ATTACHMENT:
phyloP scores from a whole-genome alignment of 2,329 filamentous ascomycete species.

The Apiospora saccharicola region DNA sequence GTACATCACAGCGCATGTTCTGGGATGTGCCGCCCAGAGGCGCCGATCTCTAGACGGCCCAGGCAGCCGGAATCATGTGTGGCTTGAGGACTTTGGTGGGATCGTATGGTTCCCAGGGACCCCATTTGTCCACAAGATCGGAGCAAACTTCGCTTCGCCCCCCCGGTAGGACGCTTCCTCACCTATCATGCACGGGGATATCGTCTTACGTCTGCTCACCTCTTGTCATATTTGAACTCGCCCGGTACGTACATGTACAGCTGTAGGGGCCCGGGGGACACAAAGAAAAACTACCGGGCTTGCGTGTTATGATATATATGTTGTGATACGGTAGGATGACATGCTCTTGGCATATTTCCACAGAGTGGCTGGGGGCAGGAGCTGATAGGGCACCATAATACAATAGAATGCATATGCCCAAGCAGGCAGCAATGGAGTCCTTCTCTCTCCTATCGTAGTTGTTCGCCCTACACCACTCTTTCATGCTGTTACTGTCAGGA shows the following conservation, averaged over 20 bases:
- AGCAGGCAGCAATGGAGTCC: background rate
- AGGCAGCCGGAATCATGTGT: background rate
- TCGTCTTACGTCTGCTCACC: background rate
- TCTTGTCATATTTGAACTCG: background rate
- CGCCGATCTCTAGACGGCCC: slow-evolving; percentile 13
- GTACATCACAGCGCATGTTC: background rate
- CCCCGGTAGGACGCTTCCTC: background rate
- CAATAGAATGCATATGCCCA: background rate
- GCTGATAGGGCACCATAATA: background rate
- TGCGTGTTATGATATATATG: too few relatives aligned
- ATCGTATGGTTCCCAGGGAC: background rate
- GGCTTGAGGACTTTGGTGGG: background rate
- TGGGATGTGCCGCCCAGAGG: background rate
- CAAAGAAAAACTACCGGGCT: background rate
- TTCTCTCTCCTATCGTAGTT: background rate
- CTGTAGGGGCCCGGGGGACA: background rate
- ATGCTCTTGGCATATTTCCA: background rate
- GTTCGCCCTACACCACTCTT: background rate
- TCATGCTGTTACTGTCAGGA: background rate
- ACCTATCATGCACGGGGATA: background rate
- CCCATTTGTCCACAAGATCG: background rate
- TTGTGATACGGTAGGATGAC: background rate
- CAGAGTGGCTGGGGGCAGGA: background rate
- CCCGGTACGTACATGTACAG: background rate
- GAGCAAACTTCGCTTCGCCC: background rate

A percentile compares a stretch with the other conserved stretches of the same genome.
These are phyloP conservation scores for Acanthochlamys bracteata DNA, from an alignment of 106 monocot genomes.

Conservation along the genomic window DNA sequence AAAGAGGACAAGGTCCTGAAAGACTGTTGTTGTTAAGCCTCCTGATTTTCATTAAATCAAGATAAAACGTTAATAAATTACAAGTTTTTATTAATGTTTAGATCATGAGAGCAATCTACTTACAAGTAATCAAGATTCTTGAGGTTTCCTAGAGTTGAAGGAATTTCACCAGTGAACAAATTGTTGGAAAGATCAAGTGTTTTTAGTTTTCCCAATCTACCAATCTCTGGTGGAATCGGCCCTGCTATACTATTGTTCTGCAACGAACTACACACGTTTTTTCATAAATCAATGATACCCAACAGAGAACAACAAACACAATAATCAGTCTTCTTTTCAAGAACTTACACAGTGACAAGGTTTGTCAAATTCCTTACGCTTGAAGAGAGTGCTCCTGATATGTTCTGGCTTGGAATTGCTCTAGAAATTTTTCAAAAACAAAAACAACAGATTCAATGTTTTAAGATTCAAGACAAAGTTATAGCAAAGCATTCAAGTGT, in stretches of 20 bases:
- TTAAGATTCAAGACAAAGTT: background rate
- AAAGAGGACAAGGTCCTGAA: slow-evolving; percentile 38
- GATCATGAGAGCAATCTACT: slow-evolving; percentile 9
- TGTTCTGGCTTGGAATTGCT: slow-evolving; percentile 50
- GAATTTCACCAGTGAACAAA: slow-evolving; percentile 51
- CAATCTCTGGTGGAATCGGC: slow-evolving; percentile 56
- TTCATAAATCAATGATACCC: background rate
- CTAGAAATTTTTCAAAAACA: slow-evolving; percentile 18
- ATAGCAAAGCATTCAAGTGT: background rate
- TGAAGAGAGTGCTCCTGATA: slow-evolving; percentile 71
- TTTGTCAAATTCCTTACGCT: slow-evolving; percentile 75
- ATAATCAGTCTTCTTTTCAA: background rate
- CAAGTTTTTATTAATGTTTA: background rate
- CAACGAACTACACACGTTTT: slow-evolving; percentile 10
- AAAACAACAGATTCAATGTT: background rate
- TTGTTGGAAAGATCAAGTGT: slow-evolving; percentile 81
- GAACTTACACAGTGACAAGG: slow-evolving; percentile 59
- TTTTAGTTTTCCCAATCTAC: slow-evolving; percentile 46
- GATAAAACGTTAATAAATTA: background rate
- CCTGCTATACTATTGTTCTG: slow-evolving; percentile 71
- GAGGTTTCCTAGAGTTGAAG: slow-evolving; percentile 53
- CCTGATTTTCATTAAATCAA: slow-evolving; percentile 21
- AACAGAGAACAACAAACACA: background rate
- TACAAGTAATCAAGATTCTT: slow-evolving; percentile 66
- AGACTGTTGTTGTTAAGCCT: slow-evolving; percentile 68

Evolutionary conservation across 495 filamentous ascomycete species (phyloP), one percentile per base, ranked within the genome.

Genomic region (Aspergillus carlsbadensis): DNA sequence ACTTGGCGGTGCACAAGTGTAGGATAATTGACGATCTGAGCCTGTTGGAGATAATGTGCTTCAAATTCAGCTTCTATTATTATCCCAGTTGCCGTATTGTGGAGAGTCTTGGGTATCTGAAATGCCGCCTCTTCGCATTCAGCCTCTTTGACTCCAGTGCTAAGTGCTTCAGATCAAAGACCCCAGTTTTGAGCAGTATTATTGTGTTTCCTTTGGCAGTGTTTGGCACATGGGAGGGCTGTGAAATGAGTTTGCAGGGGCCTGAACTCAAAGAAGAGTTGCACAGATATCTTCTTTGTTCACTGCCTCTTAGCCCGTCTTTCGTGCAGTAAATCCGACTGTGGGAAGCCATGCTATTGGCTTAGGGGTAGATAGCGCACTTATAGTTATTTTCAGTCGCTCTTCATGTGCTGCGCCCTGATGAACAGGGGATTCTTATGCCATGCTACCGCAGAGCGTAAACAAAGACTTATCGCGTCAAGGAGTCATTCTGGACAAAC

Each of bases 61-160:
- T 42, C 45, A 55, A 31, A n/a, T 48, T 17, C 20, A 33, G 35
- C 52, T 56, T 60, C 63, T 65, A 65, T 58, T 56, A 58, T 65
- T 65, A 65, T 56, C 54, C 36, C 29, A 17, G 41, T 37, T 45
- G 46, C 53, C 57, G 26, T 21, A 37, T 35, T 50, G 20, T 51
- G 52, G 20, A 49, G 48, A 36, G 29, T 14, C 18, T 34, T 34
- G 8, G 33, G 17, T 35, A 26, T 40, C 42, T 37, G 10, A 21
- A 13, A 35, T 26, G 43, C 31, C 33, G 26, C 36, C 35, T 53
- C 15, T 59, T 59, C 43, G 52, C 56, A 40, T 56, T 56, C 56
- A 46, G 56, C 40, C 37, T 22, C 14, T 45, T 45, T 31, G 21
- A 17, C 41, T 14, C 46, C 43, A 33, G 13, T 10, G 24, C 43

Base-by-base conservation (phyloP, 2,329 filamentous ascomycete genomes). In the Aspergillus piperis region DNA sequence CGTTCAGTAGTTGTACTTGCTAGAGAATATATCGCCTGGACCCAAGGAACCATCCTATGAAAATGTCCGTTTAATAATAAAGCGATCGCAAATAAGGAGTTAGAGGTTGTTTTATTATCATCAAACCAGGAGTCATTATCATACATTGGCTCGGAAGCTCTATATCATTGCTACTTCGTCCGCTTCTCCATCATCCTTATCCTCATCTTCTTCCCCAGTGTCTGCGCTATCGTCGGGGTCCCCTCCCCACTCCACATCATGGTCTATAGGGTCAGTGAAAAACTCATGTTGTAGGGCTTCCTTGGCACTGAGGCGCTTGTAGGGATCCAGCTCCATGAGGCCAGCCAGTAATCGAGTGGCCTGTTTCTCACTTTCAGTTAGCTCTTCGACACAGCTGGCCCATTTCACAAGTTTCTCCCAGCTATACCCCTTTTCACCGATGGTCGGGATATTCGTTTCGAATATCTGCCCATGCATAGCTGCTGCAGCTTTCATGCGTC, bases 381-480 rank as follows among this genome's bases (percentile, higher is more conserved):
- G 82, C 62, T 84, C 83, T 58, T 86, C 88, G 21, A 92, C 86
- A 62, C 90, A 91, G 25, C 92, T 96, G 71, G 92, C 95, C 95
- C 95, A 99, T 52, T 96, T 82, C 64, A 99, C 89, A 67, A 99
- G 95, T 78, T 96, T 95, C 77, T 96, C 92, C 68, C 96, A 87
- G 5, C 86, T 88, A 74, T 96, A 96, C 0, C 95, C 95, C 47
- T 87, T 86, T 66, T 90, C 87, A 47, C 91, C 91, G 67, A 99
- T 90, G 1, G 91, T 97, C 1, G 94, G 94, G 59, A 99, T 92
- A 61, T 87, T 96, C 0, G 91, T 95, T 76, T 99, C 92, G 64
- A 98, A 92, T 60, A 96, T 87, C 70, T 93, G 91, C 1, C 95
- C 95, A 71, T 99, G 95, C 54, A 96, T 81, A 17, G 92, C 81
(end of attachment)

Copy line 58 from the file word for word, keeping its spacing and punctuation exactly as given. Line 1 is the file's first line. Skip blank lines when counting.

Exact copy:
Each of bases 61-160: